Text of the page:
Shawn Speake

Hey, John! I would purchase THE STORY SOLUTION by Eric Edson. This book shows you how to turn your story into sequences for a novel or screenplay. It's a strong read.

John Jamison

To everyone... I want to send a brief but heart-felt "THANK YOU" for your responses to my rookie question. I appreciate not just the points made, but the thoughts and comments behind them...what great learning! I am taking the first shot as a novel, getting everything out where I can see and hear it, and will then discover if there is something worth doing more with. I have written and published before, but usually short stories...this is the first serious attempt at the 'big piece'. I think I've always been afraid of ending up as another of those people with the half-finished novel sitting in a drawer somewhere. But I have to admit...now that I have actually started hearing the story unfold, it is difficult to NOT keep writing...and that is a relief...and a lot of fun! Thanks once again for everyone's comments! - John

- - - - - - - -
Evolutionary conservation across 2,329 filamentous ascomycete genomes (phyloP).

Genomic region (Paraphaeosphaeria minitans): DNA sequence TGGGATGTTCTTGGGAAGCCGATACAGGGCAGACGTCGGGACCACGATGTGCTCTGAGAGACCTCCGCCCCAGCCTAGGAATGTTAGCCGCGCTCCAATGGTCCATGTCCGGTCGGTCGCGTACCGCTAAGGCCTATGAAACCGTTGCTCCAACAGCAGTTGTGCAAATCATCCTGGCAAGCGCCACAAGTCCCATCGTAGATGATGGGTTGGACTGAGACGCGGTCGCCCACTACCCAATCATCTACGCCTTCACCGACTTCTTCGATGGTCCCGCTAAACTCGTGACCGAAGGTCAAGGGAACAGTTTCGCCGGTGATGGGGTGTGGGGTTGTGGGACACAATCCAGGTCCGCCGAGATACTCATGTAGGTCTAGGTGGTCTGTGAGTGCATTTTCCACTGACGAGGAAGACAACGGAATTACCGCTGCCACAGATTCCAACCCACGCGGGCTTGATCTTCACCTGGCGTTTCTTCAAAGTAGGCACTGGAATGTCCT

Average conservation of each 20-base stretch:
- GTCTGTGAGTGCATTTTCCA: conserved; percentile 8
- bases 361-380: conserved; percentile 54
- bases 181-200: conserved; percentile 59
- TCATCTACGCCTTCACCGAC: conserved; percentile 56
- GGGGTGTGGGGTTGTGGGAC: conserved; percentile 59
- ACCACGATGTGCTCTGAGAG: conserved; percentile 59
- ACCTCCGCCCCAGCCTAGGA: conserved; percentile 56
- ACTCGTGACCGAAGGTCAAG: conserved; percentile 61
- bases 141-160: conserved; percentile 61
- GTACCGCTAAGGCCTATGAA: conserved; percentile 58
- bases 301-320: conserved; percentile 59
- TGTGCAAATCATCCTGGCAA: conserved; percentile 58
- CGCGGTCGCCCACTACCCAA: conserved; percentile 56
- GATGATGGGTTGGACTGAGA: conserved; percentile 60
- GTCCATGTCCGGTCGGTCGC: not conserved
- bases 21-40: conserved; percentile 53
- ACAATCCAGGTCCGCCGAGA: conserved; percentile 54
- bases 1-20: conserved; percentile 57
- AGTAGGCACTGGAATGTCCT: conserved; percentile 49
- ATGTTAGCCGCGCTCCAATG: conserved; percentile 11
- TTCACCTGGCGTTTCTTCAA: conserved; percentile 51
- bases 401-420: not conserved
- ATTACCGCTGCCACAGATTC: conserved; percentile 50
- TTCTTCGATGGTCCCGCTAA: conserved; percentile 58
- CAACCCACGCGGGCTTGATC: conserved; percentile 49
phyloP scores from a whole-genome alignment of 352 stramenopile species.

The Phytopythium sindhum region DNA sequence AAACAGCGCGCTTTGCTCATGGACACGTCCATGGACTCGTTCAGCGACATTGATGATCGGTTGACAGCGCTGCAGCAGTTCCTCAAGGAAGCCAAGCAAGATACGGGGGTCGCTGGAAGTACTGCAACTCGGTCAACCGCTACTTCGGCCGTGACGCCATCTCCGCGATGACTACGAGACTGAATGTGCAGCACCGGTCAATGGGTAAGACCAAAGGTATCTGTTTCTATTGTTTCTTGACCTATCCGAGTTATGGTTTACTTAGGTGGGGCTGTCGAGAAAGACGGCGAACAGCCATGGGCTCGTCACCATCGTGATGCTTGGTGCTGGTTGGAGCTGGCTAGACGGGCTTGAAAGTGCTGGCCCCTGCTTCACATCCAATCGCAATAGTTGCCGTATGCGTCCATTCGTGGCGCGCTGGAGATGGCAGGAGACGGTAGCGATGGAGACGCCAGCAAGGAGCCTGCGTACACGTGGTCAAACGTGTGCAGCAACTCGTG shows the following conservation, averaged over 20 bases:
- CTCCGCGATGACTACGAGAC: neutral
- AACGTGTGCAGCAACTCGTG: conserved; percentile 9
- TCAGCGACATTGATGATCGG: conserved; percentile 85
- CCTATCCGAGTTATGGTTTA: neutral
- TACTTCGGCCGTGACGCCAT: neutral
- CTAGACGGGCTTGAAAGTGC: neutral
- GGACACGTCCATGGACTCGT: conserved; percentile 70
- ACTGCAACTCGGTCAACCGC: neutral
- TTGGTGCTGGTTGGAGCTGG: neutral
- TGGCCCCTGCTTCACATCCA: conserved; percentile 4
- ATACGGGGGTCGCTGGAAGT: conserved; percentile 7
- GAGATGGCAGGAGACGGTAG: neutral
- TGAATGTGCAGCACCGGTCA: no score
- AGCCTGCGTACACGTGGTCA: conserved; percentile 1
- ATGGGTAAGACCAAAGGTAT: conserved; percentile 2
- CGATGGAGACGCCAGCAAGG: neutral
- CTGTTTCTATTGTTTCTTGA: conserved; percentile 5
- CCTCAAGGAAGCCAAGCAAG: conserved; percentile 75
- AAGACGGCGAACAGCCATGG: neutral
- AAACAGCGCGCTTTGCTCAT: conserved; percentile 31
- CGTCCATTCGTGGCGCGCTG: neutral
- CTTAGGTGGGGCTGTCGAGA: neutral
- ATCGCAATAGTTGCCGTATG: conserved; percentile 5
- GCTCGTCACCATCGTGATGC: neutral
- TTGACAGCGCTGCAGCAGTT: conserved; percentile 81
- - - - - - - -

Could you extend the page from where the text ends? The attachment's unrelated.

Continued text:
Amanda Ianthe Greene

I would definitely go with which ever option is more fun and natural for you. This is not just personal but practical as well as the more you enjoy the process the more likely to finish and higher the quality. Also practically speaking I hear of books being converted to screenplays more often than screenplays to books. However, again, I would say GET IT OUT as fast and as fun as you can - it's been stirring for 20 years!! Just my 2 cents :)

Siegal Annette

I STARTED to write 2 scripts after learning cinema and script writting but earlier after a MA and BA in biblical studies .Everything after retiring from a medical carriere.There is life after pathology!but , inspite of a n excellent script doctor who follows my steps ,to sell a script is harder than being a professor .So I started to write an essay and now I'm in a middle of a novel.Let's see if it will be easier to publish them than my scripts